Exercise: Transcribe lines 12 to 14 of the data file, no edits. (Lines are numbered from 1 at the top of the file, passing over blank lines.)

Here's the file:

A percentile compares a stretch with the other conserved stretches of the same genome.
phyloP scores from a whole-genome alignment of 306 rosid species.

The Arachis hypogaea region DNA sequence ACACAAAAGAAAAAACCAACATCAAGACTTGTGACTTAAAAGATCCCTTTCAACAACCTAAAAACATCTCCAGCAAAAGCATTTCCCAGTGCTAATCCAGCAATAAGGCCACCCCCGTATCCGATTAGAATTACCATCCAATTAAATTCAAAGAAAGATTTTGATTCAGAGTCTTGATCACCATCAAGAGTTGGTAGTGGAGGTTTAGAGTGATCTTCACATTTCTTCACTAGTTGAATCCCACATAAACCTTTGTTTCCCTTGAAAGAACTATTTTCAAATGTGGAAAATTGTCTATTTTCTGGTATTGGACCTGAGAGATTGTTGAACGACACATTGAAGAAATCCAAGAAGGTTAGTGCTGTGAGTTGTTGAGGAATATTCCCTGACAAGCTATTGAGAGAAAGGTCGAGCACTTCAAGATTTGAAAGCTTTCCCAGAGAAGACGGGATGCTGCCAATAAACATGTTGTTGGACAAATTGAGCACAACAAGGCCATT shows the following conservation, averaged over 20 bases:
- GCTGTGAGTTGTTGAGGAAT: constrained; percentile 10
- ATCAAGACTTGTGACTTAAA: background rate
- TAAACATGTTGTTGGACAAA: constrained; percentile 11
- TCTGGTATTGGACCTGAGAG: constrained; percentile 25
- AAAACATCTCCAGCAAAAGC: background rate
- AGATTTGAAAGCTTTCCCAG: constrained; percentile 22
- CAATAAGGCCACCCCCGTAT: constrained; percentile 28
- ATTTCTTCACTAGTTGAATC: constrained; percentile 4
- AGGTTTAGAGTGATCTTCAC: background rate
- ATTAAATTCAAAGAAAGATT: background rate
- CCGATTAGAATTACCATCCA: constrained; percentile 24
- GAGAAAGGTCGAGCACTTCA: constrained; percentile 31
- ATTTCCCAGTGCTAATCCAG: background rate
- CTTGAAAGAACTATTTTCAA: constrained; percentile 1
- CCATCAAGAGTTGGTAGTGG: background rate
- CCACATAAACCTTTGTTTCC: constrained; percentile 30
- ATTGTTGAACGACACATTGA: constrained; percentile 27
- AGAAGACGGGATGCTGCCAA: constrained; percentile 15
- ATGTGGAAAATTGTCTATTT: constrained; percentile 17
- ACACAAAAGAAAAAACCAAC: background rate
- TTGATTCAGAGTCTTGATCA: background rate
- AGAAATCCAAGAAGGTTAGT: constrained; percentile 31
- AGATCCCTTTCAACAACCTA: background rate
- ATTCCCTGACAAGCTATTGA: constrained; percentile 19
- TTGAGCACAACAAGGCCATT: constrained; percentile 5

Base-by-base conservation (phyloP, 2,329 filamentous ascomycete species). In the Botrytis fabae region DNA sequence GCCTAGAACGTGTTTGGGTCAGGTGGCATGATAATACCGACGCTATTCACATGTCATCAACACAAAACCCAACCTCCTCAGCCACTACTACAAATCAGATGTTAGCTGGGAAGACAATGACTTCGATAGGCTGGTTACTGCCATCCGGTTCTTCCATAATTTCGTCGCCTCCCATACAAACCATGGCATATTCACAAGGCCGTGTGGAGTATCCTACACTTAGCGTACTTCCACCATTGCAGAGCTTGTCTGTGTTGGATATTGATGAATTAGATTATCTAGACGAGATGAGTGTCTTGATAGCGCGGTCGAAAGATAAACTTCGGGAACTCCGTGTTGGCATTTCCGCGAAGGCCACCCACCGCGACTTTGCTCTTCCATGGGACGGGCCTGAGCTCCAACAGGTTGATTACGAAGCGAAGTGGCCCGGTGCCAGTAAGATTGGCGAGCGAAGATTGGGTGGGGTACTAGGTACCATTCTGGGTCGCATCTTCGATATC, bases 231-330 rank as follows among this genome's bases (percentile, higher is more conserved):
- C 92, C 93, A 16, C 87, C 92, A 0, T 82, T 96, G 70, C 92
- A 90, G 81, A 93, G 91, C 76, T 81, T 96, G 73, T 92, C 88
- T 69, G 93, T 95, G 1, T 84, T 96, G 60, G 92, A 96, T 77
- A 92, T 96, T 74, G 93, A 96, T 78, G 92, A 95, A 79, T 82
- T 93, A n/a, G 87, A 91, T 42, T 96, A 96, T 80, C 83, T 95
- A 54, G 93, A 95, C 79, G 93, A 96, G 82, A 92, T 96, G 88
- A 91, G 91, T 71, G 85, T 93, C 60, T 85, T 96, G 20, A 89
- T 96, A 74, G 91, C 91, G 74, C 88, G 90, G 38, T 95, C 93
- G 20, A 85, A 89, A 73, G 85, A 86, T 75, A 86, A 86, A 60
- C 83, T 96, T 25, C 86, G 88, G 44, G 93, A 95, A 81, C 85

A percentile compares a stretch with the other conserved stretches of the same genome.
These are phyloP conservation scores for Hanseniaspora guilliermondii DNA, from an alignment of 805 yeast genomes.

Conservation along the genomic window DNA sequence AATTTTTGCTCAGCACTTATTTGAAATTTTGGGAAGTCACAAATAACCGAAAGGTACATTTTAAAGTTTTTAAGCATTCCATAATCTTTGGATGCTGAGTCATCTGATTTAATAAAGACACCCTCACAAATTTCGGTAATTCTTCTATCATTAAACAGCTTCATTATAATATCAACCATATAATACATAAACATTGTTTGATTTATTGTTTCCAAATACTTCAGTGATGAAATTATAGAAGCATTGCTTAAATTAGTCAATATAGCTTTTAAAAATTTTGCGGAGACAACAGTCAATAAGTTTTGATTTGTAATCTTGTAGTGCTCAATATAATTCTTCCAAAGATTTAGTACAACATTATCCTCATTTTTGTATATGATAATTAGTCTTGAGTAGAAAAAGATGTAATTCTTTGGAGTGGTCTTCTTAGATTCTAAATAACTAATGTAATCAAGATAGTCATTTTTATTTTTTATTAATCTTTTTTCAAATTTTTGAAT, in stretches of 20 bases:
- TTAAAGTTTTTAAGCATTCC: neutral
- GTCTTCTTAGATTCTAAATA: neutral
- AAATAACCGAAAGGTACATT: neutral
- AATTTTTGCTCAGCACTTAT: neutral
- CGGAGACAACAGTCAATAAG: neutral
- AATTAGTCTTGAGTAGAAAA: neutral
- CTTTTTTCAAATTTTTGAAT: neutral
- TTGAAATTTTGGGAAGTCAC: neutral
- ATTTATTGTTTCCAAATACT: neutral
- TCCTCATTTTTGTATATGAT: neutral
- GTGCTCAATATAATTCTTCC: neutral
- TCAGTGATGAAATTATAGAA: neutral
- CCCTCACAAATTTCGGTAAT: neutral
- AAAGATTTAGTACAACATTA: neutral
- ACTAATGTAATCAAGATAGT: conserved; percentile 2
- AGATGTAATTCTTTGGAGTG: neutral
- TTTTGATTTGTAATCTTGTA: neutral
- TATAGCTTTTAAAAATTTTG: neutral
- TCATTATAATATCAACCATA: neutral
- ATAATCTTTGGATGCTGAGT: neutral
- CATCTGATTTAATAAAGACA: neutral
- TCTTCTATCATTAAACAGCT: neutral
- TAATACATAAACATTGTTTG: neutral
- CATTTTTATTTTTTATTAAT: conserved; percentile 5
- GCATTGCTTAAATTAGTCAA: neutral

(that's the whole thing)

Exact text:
- AGGTTTAGAGTGATCTTCAC: background rate
- ATTAAATTCAAAGAAAGATT: background rate
- CCGATTAGAATTACCATCCA: constrained; percentile 24